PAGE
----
In what may have been the final game of the season their home court, the Mavericks ran the Golden State Warriors off the floor with stellar performances at both ends. The Western Conference Finals shift back to San Francisco Thursday night (9:00pm Eastern; 2:00am UK), where the Warriors will be eager to capitalize on the second of four chances to close out the series, and avoid a return trip to Texas.
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The Mavericks showed in the Game 4 the formula that, if present (or at least somewhat consistent) in Games 1 through 3, would have dramatically altered the trajectory of these Western Conference Finals: length and versatility on switches to disrupt the Warriors’ perimeter threats and… having multiple non-Luka/Brunsons making shots.
I know. It’s almost insultingly simplistic but, if the Mavericks were ever going to win this series, or – sorry, to bring this up, Warriors fans – if they’re to have any hope of making things any more interesting from here, that’s what it’s going to take.
Prior to Game 4, we talked about the monumental failures in Games 2 and 3 of the Mavericks’ supporting cast to provide anything in the way of offensive support for their backcourt stars. To refresh your memory, the money shot here was that, outside of the Mavs’ top three scorers in those two games (Dončić, Jalen Brunson and Reggie Bullock/ Spencer Dinwiddie), only Dorian Finney-Smith, with 10 points in Game 2 and nine in Game 3, had managed more than six points in either game.
That all changed in Game 4, as the Mavs – Finney-Smith, Maxi Kleber and Frank Ntilikina in particular – held Steph Curry, Klay Thompson, Andrew Wiggins and Jordan Poole into 56 points on 40 shots through three quarters, at which point Dallas led by 29 points.
Of course, as impressively as the Mavs hounded and harried the Warriors’ shooters, more noteworthy was their ability to bury jumpers of their own from the outside. This is doubly true when considering that neither Luka (who still had an outstanding 30-points, 14-rebound, 9-assists stat line) and Brunson combined to make just 15 of 38 shots (and just four of 13 3-pointers) en route to a relatively underwhelming (Luka’s rally-killing dunk aside) 45 points.
At long last, multiple members of the supporting cast did his bit. Finney-Smith led the way, with 23 points on just 13 shots (and 4-of-7 on 3-points), but Bullock was also outstanding, with 18 points – on 6-of-10 shooting, all from 3-point range. Meanwhile, off the bench, Dinwiddie and Kleber also delivered, with a combined 23 points on 13 shots (4-of-9 on 3’s), 11 rebounds, 10 assists and three blocked shots.
From the Warriors perspective, there’s only so much to tweak and adjust. The core is the core, and the game plan remains as it was. A totally reasonable reading of Game 4 is that, in a league in which anyone is capable of beating anyone on a given night, defeating a conference finalist that’s led by a frontline superstar, on its home floor, battling not only to stay alive for one more day but avoid the ignominy of a sweep is an extremely difficult ask.
Looking ahead to Game 5 back in San Francisco, there are a few reasonable assumptions that we can make: the Warriors’ role players should be expected to play with greater confidence and comfort on their home floor. Conversely, the Maverick supporting cast – which only just turned its first comprehensive performance of the series – is unlikely to replicate its 16-for-30 Game 4 outburst away from home and in a hostile environment. Also, irrespective of where the game is played, holding the Warriors in check as the Mavs did in Game 4 twice in a row is an incredibly tall order.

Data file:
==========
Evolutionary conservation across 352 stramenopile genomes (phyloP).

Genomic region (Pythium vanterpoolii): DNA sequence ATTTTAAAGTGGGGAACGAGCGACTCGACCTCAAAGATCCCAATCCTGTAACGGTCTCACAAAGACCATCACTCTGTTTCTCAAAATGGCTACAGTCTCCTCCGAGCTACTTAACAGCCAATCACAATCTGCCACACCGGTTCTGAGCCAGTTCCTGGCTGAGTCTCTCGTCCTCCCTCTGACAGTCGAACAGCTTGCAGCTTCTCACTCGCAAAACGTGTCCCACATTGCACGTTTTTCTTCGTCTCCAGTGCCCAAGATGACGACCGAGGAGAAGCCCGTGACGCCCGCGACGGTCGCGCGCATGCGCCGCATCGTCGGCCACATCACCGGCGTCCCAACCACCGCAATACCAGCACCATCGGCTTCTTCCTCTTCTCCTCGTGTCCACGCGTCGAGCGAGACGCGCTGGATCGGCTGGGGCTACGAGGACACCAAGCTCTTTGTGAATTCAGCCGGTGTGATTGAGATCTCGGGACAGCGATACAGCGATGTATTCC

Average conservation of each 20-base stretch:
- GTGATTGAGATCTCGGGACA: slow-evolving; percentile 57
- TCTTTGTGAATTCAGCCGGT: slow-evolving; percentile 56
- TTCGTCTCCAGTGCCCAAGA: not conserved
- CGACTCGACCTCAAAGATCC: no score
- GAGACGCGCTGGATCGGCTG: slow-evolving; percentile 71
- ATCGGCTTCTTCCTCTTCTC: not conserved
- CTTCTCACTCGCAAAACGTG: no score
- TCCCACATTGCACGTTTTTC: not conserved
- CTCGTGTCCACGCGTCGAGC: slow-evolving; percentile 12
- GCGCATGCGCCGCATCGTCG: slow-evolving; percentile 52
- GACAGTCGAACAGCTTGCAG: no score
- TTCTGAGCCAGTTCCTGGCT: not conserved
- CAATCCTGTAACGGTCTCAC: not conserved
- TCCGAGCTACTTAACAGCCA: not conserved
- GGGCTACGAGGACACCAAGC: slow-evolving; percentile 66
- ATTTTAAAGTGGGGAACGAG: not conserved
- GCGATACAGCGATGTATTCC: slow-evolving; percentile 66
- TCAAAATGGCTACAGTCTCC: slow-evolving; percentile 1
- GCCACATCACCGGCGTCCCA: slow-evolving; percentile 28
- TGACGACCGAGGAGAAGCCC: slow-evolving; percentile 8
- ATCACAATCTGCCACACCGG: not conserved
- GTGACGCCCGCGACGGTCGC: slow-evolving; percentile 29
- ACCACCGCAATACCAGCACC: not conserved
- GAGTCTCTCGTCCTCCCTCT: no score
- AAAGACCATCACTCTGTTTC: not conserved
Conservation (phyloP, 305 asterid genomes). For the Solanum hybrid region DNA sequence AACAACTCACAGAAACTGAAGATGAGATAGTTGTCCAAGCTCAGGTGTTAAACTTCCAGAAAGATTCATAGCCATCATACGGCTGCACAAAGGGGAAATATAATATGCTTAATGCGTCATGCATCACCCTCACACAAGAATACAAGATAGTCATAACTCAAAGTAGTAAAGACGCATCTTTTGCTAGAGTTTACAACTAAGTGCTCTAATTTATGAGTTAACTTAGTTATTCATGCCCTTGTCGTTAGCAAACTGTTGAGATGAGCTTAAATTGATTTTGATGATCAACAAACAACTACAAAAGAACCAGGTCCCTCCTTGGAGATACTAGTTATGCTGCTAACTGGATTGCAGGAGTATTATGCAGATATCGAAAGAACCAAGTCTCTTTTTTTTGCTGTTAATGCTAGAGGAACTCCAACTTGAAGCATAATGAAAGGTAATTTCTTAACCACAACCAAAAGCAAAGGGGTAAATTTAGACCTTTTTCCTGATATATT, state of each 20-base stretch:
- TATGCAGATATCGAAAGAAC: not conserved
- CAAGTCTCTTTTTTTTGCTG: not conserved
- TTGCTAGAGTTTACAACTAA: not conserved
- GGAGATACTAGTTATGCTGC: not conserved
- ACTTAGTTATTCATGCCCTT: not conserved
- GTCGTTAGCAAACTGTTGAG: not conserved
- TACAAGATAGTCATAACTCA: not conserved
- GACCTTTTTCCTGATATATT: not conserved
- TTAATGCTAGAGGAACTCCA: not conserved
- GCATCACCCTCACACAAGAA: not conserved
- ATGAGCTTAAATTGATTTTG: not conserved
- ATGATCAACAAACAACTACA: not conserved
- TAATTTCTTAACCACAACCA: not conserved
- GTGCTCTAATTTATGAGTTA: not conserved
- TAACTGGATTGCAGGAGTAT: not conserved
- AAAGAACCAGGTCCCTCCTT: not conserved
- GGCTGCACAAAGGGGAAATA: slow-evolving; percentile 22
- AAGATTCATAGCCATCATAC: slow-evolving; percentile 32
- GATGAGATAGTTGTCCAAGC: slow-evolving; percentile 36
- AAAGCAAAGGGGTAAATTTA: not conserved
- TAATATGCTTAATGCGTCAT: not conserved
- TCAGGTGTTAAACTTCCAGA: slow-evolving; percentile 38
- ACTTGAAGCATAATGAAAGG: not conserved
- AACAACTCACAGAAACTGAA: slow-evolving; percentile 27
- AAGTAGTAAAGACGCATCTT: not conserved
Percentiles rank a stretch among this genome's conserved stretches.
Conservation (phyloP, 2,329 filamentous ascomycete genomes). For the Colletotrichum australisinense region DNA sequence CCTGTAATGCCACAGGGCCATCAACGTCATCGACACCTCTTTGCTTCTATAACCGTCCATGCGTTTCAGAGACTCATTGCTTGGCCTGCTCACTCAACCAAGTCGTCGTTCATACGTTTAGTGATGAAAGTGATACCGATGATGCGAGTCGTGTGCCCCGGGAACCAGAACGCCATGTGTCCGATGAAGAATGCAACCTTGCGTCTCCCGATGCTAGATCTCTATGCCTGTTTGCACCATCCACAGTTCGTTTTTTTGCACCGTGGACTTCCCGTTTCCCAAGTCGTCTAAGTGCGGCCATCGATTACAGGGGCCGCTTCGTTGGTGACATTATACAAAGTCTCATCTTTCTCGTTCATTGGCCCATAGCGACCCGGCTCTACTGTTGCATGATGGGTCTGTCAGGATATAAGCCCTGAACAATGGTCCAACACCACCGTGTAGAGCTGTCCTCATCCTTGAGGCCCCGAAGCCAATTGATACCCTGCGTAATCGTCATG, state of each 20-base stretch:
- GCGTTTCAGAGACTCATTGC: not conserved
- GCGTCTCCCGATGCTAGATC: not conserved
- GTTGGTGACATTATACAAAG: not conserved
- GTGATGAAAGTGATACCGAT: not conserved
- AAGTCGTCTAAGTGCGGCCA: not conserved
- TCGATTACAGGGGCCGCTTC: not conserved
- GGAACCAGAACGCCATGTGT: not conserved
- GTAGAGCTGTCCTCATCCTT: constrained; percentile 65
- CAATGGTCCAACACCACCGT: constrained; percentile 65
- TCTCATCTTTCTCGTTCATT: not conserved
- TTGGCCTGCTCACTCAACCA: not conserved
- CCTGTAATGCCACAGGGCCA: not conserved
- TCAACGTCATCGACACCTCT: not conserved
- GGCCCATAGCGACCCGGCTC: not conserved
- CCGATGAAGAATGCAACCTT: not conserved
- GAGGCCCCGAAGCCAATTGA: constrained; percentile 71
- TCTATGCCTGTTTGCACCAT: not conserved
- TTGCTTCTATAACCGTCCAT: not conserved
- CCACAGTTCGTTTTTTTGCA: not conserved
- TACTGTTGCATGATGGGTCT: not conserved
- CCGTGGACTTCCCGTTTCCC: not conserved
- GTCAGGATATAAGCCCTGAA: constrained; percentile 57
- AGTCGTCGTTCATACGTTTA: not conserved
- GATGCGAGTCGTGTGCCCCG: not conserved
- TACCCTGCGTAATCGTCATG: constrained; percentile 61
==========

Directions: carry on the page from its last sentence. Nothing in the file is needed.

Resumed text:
On the flip side, for a couple of reasons, there should be a certain level of urgency for the Warriors to close this series out on Thursday, First, a win here no longer represent an especially early conclusion to this series (which would have offered the Warriors some valuable time for rest and preparation), as the Celtics, having pulled ahead of the Miami Heat in the Eastern Conference Finals, are going home for Game 6, looking unquestioned stronger of the two sides. Also – and this is, admittedly, a little bit alarmist – a loss in Game 5 at home necessitate a return to Dallas for a Game 6… which could quickly give way dueling nightmares of the Mavs’ destruction of the Suns in a Game 7 away from home and, of course, LeBron, Kyrie and the 2016 Finals.
Mavericks predicted starting lineup: Luka Dončić, Jalen Brunson, Reggie Bullock, Dorian Finney-Smith, Dwight Powell
Notable injuries: Tim Hardaway Jr. (foot; out)
Warriors predicted starting lineup: Stephen Curry, Klay Thompson, Andre Wiggins, Draymond Green, Kevon Looney
Notable injuries: Otto Porter, Jr. (foot; questionable); Andre Iguodala (neck; out); James Wiseman (knee; out); Gary Payton II (elbow; out)
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Prior to Game 4, I deferred, quite aggressively, to the Warriors’ incredible experience and battle-tested championship pedigree. That, in one of the toughest scenarios imaginable for a team in command of a series, they were blitzed by a superstar-led squad looking to avoid the embarrassment of a sweep, whose supporting players were completely locked in, is no indictment of any of the qualities we attribute to them. Nor, of course, does it diminish the incredible amount of talent that resides on this roster.
Back home in San Francisco, in front of what is sure to be an electric crowd, it’s tough to imagine this group squandering another opportunity to end this series. This has the feel of a game in which the Warriors deliver a knockout blow in one of the first three quarters, definitively knock a valiant Mavericks team that’s at times looked exhausted back on their heels.
If ever a stage was perfectly set for a comfortable Warriors win, powered by a vintage Steph Curry performance that turns the whole thing into a big party, this is it.